Computer worms also can utilize the compromised systems. For example, W32/Opaserv9 attempts to break a DES-like secret key by sharing the attack among the infected nodes, similarly to the SETI network. In fact, some computer worms, such as W32/Hyd, download and install SETI to compromised systems. The W32/Bymer worm is an example of a Distributed Network Client (DNETC) installation to compromised systems.
Another interesting tendency is the planned interaction between two computer worms as a payload. Recently it is becoming popular to install an SMTP (Simple Mail Transfer Protocol) spam relay server as the payload of a worm. Spammers compromise systems on a large scale using worms such as W32/Bobax and then using the SMTP relay server created by the worm to spam messages from the zombie systems.
Many computer worm authors are interested in seeing how many machines the worm can infect. Alternatively, they want to allow others to track the path of the worm infections. In order to do this, several such worms upload the IP information of the infected systems to an FTP site.
Spreading of Worms
The worms exploit various strategies to spread themselves. The most common are as follows:
- Embedded SMTP Engine
- Internet Relay Chat
- Peer-to-Peer File Sharing
These are not the only strategies employed by the worms for their spreading. But they will give you an understanding behind their phenomenal ability to self-replicate and spread.
Embedded SMTP Engine
It is very common to encounter a phrase such as uses its own SMTP engine when reading worm descriptions. I often use such a phrase when discussing Internet worms. SMTP stands for Simple Mail Transfer Protocol. SMTP is a protocol for transferring e-mail messages and is used legitimately and effectively (along with other protocols) by email programs such as Outlook Express, Pegasus Mail and others. SMTP is quite old by Internet standards but is still relatively efficient and easy to implement. These qualities make it a valuable tool for worm writer’s intent on wreaking maximum havoc. Many modern Internet worms have SMTP engines built directly into their code and can bypass existing email programs completely. Basically, such a worm comes loaded with everything it needs to establish a connection with a mail server and send itself to any email addresses it has harvested from the infected computer. Since the worm does not use an existing email application, the operator of the infected computer might not even be aware that a worm is propagating itself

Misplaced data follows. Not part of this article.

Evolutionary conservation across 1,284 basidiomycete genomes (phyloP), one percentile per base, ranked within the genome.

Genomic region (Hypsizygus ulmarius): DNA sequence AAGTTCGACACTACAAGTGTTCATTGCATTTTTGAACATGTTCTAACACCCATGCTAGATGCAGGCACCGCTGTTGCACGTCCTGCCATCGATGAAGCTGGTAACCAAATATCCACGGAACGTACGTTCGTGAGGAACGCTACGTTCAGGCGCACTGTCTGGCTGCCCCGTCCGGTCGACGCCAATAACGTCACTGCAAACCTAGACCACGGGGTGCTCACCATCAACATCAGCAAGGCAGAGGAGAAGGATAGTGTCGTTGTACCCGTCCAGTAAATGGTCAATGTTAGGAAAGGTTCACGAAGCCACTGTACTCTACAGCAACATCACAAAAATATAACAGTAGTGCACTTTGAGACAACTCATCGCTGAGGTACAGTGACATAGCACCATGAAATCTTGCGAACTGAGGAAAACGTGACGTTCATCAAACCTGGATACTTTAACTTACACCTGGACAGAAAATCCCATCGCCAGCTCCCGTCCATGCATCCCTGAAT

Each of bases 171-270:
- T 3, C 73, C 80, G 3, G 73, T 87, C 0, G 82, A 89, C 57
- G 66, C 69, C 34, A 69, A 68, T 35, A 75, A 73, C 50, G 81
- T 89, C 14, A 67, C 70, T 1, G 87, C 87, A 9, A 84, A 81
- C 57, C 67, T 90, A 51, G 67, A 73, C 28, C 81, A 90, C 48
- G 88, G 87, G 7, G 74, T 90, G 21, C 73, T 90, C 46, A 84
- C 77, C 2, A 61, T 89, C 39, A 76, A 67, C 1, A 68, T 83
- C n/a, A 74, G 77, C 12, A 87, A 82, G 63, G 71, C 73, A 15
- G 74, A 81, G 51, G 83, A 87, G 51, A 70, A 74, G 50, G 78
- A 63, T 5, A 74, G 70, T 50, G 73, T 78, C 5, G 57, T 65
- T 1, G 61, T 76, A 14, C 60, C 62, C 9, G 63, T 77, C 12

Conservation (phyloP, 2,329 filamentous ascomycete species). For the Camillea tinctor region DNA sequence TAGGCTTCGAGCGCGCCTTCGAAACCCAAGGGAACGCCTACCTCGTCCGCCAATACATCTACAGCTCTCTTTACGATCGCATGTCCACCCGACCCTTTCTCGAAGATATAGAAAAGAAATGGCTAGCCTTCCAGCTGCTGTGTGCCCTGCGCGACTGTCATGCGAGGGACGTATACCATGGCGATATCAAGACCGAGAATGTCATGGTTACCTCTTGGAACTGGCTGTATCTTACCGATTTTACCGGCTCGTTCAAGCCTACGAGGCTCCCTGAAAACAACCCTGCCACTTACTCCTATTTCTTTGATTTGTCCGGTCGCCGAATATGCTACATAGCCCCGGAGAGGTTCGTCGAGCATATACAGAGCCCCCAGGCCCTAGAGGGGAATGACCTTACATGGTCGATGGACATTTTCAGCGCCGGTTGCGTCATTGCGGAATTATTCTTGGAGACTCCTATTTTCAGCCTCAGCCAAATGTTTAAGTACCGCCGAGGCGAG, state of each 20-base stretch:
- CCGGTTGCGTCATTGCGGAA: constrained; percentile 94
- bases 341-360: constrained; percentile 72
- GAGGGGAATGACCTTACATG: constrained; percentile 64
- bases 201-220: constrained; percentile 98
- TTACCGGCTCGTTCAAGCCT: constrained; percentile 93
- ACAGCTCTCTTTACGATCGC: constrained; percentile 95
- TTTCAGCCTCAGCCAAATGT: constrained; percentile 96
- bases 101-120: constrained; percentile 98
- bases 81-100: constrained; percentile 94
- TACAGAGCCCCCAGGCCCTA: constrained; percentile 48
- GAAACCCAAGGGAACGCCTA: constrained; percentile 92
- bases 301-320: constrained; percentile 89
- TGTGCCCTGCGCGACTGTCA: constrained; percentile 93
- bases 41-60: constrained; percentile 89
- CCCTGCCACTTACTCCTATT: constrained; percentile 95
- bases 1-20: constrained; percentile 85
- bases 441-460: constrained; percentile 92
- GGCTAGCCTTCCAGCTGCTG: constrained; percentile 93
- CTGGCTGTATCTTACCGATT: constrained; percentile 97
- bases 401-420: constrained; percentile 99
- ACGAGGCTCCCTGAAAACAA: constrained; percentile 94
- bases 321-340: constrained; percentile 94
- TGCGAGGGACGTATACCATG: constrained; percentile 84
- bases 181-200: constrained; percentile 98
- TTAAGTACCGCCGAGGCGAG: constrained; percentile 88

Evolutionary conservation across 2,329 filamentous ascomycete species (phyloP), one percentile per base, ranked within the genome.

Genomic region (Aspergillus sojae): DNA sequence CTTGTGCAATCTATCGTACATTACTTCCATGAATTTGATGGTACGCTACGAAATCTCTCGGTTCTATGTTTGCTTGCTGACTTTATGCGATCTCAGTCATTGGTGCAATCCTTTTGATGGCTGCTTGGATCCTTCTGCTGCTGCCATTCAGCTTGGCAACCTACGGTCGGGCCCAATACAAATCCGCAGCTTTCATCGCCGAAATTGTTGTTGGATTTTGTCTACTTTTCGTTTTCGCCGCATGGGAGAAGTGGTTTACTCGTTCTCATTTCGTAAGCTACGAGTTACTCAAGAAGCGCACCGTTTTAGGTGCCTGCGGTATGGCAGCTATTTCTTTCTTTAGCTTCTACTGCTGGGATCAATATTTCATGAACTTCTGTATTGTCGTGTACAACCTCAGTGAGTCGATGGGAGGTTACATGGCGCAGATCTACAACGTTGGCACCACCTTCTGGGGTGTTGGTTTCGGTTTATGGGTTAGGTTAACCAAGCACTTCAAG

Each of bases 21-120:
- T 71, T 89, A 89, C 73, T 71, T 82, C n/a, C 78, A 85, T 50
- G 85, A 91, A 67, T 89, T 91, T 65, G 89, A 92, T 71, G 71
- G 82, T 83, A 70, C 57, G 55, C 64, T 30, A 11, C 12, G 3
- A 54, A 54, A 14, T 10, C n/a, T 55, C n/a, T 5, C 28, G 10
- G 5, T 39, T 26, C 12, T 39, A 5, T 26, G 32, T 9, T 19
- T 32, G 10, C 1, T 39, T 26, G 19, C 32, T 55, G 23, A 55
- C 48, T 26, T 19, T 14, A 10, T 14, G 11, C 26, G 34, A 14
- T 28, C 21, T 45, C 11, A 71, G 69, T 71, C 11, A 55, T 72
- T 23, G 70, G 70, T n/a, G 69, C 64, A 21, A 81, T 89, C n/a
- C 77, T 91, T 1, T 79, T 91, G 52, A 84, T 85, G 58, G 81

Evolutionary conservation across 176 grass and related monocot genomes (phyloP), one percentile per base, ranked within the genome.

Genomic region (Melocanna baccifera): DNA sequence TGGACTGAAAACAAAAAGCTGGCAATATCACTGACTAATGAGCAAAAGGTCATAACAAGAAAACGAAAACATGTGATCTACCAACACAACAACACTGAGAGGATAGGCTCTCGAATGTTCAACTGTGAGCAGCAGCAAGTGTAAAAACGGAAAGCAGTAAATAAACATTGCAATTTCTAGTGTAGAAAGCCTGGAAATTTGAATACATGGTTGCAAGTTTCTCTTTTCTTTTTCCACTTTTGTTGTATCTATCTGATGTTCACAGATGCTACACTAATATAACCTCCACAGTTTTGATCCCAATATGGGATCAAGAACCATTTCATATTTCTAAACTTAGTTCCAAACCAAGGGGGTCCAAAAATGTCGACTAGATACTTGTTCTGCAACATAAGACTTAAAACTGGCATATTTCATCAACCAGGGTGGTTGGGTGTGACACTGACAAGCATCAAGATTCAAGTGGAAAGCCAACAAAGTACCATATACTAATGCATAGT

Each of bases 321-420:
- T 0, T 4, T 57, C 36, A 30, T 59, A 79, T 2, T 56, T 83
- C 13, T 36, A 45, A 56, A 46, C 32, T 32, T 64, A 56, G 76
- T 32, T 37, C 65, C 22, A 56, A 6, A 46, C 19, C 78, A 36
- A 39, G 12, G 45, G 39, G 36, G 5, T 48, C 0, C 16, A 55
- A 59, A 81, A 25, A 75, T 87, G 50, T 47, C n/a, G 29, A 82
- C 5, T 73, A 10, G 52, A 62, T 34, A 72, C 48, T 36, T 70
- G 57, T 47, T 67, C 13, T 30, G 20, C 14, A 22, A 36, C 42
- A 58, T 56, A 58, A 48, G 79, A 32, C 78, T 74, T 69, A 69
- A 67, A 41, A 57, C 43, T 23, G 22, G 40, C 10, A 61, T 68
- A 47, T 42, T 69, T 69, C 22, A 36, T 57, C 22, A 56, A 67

Internet Relay Chat
Internet Relay Chat (IRC) is a form of real-time Internet chat or synchronous conferencing. It is mainly designed for group (many-to-many) communication in discussion forums called channels, but also allows one-to-one communication and data transfers via private message. A worm may use its facilities to propagate itself in this many-many environment.
Peer-to-Peer File Sharing
Peer-to-Peer file sharing technology provides a working ground for a worm. The yesteryears popular file sharing tools like Napster and Gnutella led path to its today’s avatars like torrent. The fundamentally unrestricted nature of this technology makes it very vulnerable to the worms.
Different Types of Computer Worms
Computer worms can be classified as follows according to their target platform and the spreading strategy adopted by them. Depending upon its architecture a worm may fall under more than one category at a time. Due to this these type categories are fuzzy. A brief listing of these types is as follows: